Any hardship that caused the business to neglect payroll taxes will grow even worse. Forced collections can disrupt your day to day operations, cause cash flow problems and even prevent you from offering your products or services. If your company has evaded paying payroll taxes for too long or has committed crimes, the IRS can put you out of business.

At this stage, you need to negotiate with the IRS and explore solutions that allow you to make payments and keep enough capital to remain operational.

We recommend consulting a licensed tax attorney before speaking to the IRS. A tax attorney will evaluate your case and hopefully propose a solution to some of the charges.


Get your business on track with the IRS

At Daily & Toups, we’ve handled hundreds of payroll tax cases. With more than 50 years of experience practicing tax law, we’ve gained in depth knowledge about the IRS and their practices.

Allow us to take over your defense and negotiate with the IRS for a fair resolution. We will work to remove any liens and levies imposed by the agency first. You will have to pay off the payroll taxes you owe one way or another. Our goal will be to agree a custom payment plan with the IRS which will respect the needs of your business and leave you enough cash flow to conduct your daily activities and remain operational.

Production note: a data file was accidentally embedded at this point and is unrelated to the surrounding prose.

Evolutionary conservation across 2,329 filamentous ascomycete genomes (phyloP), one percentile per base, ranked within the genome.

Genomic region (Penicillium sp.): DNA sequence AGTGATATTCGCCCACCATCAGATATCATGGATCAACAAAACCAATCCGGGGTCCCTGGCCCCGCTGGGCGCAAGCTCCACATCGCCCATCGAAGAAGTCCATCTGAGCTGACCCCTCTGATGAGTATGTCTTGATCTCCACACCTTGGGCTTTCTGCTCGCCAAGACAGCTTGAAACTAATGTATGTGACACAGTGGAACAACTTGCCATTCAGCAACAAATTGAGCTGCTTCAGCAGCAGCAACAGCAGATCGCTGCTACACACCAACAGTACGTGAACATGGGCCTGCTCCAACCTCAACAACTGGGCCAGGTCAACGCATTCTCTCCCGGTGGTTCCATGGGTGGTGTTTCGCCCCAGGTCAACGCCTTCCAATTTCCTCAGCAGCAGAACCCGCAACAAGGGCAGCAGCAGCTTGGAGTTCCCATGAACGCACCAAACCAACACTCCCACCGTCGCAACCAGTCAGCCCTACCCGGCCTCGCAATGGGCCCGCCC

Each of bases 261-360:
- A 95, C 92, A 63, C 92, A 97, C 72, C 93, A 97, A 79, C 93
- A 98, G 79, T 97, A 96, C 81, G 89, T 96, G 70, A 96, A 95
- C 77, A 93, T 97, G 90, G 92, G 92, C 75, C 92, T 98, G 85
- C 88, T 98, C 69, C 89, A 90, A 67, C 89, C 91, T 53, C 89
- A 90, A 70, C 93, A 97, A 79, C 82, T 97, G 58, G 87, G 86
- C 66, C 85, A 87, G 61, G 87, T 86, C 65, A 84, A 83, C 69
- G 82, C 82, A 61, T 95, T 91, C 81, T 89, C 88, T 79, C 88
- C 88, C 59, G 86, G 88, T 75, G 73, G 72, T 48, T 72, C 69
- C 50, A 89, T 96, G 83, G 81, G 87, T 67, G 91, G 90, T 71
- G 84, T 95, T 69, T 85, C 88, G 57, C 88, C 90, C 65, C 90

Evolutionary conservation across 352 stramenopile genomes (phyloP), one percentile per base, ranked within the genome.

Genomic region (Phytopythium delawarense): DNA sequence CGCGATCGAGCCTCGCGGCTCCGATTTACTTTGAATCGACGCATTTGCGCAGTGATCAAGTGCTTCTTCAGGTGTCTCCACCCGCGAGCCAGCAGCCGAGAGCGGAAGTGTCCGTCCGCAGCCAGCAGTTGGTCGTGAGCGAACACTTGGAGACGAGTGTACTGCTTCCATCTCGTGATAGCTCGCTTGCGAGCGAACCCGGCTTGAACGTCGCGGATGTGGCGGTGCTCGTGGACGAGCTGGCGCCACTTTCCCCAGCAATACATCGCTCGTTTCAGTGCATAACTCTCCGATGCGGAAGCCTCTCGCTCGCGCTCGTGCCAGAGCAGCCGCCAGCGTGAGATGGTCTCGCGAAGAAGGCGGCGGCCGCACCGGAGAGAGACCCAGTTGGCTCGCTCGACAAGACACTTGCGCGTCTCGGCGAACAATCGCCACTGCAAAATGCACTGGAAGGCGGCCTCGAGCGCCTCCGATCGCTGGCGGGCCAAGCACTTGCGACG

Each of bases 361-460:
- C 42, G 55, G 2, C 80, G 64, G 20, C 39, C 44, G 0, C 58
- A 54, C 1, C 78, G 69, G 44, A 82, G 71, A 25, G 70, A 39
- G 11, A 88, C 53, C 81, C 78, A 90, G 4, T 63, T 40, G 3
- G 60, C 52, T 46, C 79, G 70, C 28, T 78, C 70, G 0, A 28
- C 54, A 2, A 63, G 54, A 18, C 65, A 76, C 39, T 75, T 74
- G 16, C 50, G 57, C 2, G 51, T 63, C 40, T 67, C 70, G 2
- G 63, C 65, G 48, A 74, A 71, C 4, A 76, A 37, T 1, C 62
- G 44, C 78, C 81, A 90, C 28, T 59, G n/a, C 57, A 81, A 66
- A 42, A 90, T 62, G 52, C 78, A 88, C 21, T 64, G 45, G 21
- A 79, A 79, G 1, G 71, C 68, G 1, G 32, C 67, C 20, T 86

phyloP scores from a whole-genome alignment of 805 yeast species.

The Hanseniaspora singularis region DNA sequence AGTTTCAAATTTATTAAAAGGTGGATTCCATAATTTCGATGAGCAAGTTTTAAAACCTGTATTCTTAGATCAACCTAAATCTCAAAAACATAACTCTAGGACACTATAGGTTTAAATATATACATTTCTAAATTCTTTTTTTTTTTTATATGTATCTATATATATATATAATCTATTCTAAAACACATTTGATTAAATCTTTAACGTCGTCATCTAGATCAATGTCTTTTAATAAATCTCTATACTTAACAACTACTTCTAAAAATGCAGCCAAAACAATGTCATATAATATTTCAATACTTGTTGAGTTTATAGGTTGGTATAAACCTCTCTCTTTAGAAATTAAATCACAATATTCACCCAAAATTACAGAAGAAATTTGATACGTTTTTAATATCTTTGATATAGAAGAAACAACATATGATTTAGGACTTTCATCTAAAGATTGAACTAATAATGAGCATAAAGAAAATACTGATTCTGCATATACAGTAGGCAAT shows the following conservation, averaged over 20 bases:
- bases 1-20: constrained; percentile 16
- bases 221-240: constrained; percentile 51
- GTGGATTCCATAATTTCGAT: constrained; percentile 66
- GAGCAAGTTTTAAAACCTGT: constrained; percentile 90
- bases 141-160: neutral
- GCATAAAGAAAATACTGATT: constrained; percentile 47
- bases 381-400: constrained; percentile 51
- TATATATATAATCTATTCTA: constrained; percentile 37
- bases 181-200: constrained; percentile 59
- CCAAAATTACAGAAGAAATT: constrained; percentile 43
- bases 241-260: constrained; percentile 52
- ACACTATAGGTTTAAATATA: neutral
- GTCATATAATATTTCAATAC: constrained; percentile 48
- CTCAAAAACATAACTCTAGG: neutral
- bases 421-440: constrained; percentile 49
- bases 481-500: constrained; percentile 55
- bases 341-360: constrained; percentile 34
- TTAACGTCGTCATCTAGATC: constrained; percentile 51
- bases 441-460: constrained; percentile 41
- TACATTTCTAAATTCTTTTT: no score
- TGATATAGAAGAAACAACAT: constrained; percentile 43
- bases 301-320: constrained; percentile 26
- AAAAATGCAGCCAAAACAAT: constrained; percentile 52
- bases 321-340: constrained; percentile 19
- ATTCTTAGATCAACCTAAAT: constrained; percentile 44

Contact us for a free consultation and advice. We will assess your situation and provide options for resolving the problem. We’ll use all available leverage to reduce the penalties imposed by the IRS and help you save your business.

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Hear from some of our clients

I've had the pleasure to work with Mr. Daily for over 20 years, and he has always found the time to counsel and explain the best course of action.

JG | tax law assistance and counsel

Mr. Daily helped me get out of a tax situation that could have forced the dissolution of my business and ruined my credit.

Anonymous | Representation and defense in front of the IRS

Fred assisted us through a multi year audit with ease and professionalism. His guidance was excellent and it was obvious he knew exactly how to handle the IRS

Richard | Multiyear tax audit defense

Thank you. Thank you. You got the tax lien removed and I was able to get my home re-financed.

Stephan | Removal of erroneous federal tax lien

Two years ago my finances (and life) were a mess. The IRS was on my back with tax levies of my bank accounts. Today, all of that is behind me. I can sleep at night.

Seraphina | IRS debt reduced from $200,000 to $14,700

The accountant that you warned me against tried to create endless fear as an incentive to hire him. You then helped me through the process of getting back into the tax system and not worry.

Sharon | 12 years non-filing of tax returns

Fred, I believe you function as part attorney, part therapist. You really do care about your clients.

David | IRS business audit appeal case